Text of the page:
A Cuban in Mayberry: Looking Back at America's Hometown

A Cuban in Mayberry: Looking Back at America's Hometown

by Gustavo Pérez Firmat
     
 

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Half a century after viewers first watched a father and son walking to the local fishing hole, whistling a simple, yet unforgettable, tune, The Andy Griffith Show remains one of the most popular sitcoms in the history of American television. Tens of millions of viewers have seen the show either in its original run, its ongoing reruns, on DVD, or on the

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Overview

Half a century after viewers first watched a father and son walking to the local fishing hole, whistling a simple, yet unforgettable, tune, The Andy Griffith Show remains one of the most popular sitcoms in the history of American television. Tens of millions of viewers have seen the show either in its original run, its ongoing reruns, on DVD, or on the internet. Websites devoted to the show abound, hundreds of fan clubs bring enthusiasts together, and a plethora of books and Mayberry-themed merchandise have celebrated all things Mayberry. A small cottage industry has even developed around the teachings of the show's episodes. But why does a sitcom from the 1960s set in the rural South still evoke such devotion in people today?

In A Cuban in Mayberry, acclaimed author Gustavo Pérez Firmat revisits America's hometown to discover the source of its enduring appeal. He approaches the show from a unique perspective—that of an exile who has never experienced the rootedness that Andy and his fellow Mayberrians take for granted, as folks who have never strayed from home or lived among strangers. As Pérez Firmat weaves his personal recollections of exile from Cuba with an analysis of the show, he makes a convincing case that the intimacy between person and place depicted in TAGS is the secret of its lasting relevance, even as he reveals the surprising ways in which the series also reflects the racial, generational, and political turbulence of the 1960s.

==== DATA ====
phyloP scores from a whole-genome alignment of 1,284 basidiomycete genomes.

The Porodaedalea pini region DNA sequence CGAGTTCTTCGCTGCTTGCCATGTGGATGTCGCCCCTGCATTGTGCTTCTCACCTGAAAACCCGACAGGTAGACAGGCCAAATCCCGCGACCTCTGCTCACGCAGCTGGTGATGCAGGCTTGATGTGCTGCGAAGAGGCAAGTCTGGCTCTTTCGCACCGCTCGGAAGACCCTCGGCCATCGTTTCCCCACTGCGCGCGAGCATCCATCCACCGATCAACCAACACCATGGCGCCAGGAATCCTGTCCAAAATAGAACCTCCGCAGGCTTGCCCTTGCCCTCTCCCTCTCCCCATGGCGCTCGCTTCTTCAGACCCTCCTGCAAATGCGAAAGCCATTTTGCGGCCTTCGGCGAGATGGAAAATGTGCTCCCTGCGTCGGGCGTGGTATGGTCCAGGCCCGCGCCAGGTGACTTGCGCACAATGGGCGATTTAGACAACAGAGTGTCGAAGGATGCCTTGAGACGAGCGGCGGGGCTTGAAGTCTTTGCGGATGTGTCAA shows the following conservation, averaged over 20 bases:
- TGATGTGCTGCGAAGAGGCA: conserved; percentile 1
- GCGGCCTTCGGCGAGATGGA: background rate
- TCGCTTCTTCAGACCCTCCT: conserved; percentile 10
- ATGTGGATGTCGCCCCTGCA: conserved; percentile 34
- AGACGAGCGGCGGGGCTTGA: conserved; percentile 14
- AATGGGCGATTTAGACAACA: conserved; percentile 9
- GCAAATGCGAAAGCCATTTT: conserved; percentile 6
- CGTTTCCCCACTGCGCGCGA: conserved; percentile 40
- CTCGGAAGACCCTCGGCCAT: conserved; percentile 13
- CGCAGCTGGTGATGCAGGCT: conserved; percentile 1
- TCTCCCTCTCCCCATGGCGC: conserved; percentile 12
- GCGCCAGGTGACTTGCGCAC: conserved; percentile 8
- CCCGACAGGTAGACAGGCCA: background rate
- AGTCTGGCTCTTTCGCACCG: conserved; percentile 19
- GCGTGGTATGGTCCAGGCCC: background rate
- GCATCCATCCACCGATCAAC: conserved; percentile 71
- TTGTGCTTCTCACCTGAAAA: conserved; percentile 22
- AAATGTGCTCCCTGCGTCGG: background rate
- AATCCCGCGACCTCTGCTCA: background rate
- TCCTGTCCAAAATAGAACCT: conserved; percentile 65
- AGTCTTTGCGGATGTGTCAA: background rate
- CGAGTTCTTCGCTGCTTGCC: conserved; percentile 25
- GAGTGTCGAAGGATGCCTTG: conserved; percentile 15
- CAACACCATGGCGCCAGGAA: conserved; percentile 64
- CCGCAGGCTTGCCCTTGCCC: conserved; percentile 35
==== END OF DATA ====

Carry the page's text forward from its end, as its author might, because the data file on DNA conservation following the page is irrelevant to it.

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Editorial Reviews

The Andy Griffith Show Rerun Watcher's Club - Staff
This 194-page book, the first book about "The Andy Griffith Show" in over 12 years, is the most scholarly book about the show to date. It's sure to be fascinating reading for the many devoted fans of the show, and is certain to expand any fan's knowledge of and appreciation for "The Andy Griffith Show" and what Mayberry means to all of us.

And along the way, we might even learn some things about ourselves, too.

Product Details

ISBN-13:
9780292739055
Publisher:
University of Texas Press
Publication date:
10/01/2014
Pages:
194
Product dimensions:
6.20(w) x 9.20(h) x 0.70(d)

What People are saying about this

Robert J. Thompson
This is, by far, the best volume about a single television show that I have ever read. . . . Not only is it the most thorough and informed treatment of The Andy Griffith Show available, it also provides many insights and contexts about 1960s television in general. I think, however, that it may find its greatest audience among general readers. . . . The rabid fans—and there are many of them—would consider this required reading, but many other more casual viewers who have a warm and nostalgic relationship to the show will also find it very appealing.
Jorge Olivares
Once I took a look at the first few paragraphs, I couldn’t put the book down. By the time I finished reading it, Pérez Firmat had convinced me that Mayberry, long regarded as an icon of the rural, pastoral, and nostalgic South, is also a special location on the cultural map of Cuban America. Fans of The Andy Griffith Show—and they are legion—will be thrilled by this smart, witty, and moving book.

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Meet the Author

Born in Havana and raised in Miami, GUSTAVO PÉREZ FIRMAT is currently the David Feinson Professor in the Humanities at Columbia University in New York City, as well as a resident of Chapel Hill, North Carolina. A noted writer and scholar, he is the author of many books, including the award-winning Life on the Hyphen: The Cuban-American Way, and numerous essays and reviews. Newsweek included him among “100 Americans to watch for in the 21st century” and Hispanic Business Magazine selected him as one of the “100 most influential Hispanics” in the United States.

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